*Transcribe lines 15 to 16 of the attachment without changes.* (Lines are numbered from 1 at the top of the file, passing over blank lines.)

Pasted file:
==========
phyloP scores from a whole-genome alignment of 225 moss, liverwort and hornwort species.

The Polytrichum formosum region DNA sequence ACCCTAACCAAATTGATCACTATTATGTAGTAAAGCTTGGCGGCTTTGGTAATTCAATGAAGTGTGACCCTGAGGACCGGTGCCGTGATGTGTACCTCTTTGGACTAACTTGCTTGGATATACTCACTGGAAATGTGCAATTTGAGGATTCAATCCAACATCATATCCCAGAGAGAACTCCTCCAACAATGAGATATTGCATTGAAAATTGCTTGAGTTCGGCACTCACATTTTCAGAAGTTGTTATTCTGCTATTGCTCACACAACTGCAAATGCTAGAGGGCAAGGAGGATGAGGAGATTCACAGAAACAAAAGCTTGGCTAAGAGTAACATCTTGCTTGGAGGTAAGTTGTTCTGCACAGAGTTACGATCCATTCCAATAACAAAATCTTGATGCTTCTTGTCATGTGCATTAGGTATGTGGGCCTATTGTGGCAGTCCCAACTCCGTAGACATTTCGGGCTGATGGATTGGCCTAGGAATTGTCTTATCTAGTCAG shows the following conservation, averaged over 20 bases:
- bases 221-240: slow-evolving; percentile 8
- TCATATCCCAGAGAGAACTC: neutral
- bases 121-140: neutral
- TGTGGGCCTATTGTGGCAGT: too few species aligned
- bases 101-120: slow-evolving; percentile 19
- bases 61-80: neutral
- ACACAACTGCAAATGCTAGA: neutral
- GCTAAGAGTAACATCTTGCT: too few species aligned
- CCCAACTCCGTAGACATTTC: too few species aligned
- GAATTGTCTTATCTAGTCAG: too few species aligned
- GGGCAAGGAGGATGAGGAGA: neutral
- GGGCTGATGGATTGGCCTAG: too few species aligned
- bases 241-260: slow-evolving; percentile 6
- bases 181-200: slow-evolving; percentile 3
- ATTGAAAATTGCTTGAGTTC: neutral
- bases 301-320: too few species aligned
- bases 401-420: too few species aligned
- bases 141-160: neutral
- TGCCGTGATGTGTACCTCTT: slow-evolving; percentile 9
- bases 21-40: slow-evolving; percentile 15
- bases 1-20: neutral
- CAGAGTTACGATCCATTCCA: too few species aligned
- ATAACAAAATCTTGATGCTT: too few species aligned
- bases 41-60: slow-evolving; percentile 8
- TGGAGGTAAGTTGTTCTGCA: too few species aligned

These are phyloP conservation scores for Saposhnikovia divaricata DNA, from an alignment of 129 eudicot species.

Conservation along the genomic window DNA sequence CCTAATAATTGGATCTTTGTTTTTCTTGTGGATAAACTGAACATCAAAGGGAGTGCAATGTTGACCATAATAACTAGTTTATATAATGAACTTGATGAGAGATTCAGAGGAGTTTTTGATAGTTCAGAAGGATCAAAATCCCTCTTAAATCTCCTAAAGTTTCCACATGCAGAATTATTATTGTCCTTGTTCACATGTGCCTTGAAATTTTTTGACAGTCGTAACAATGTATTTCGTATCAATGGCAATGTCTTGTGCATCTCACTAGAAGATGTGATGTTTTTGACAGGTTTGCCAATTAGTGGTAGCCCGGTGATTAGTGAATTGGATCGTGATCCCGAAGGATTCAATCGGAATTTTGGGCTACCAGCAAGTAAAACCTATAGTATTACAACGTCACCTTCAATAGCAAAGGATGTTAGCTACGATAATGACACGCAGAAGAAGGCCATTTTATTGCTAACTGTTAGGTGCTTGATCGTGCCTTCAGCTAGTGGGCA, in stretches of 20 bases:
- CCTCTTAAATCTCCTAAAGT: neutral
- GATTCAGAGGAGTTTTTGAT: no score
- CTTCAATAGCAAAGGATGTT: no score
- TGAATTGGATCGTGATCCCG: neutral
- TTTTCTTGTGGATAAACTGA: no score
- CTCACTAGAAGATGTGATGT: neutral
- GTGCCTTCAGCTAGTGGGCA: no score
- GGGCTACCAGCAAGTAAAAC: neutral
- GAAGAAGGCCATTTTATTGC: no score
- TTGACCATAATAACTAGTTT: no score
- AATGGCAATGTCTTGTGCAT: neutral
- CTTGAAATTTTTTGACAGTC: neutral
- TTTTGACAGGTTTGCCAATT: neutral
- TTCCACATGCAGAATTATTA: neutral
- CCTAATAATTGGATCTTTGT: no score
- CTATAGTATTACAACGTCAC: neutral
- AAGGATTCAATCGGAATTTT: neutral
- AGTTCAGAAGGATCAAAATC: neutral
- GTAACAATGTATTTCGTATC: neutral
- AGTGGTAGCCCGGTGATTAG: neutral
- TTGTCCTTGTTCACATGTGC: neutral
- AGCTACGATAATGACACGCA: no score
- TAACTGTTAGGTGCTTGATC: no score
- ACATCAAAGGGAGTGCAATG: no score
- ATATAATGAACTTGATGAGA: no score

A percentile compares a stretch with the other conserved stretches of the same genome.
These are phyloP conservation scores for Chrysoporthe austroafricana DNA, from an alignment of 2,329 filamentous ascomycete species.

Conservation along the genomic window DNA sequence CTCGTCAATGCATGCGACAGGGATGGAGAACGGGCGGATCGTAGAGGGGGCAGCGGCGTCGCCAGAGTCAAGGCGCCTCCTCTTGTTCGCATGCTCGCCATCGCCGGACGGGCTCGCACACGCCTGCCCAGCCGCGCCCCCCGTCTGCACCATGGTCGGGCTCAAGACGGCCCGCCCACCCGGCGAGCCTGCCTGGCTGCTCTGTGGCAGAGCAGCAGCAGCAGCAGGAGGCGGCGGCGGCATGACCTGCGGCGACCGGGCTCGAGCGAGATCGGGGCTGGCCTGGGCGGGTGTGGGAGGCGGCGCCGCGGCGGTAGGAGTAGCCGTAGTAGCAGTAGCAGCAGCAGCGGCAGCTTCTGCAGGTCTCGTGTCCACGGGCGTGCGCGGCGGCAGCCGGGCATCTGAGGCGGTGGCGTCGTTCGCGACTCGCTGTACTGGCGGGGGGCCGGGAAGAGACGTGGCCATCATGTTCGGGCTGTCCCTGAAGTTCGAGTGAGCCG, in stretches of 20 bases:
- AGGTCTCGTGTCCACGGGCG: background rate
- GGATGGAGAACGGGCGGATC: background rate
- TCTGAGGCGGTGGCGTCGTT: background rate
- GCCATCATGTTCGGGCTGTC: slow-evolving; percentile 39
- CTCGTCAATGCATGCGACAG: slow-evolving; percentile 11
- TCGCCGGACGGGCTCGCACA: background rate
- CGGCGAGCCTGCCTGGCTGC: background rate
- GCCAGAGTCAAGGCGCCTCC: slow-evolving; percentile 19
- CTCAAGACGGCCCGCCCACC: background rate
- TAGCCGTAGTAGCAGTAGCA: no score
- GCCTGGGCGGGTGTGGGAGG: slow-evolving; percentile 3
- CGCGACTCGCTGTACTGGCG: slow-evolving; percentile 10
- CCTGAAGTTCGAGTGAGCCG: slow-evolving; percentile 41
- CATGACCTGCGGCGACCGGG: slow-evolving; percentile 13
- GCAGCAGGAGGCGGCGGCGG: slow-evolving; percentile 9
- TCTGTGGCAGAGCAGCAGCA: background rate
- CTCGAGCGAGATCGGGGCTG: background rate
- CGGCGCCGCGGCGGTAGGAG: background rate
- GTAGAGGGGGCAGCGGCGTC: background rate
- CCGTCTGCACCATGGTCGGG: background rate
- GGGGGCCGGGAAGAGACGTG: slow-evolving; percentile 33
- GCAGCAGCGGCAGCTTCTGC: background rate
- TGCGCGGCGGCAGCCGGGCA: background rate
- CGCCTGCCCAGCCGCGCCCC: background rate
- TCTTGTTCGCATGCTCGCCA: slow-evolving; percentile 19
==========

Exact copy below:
- bases 241-260: slow-evolving; percentile 6
- bases 181-200: slow-evolving; percentile 3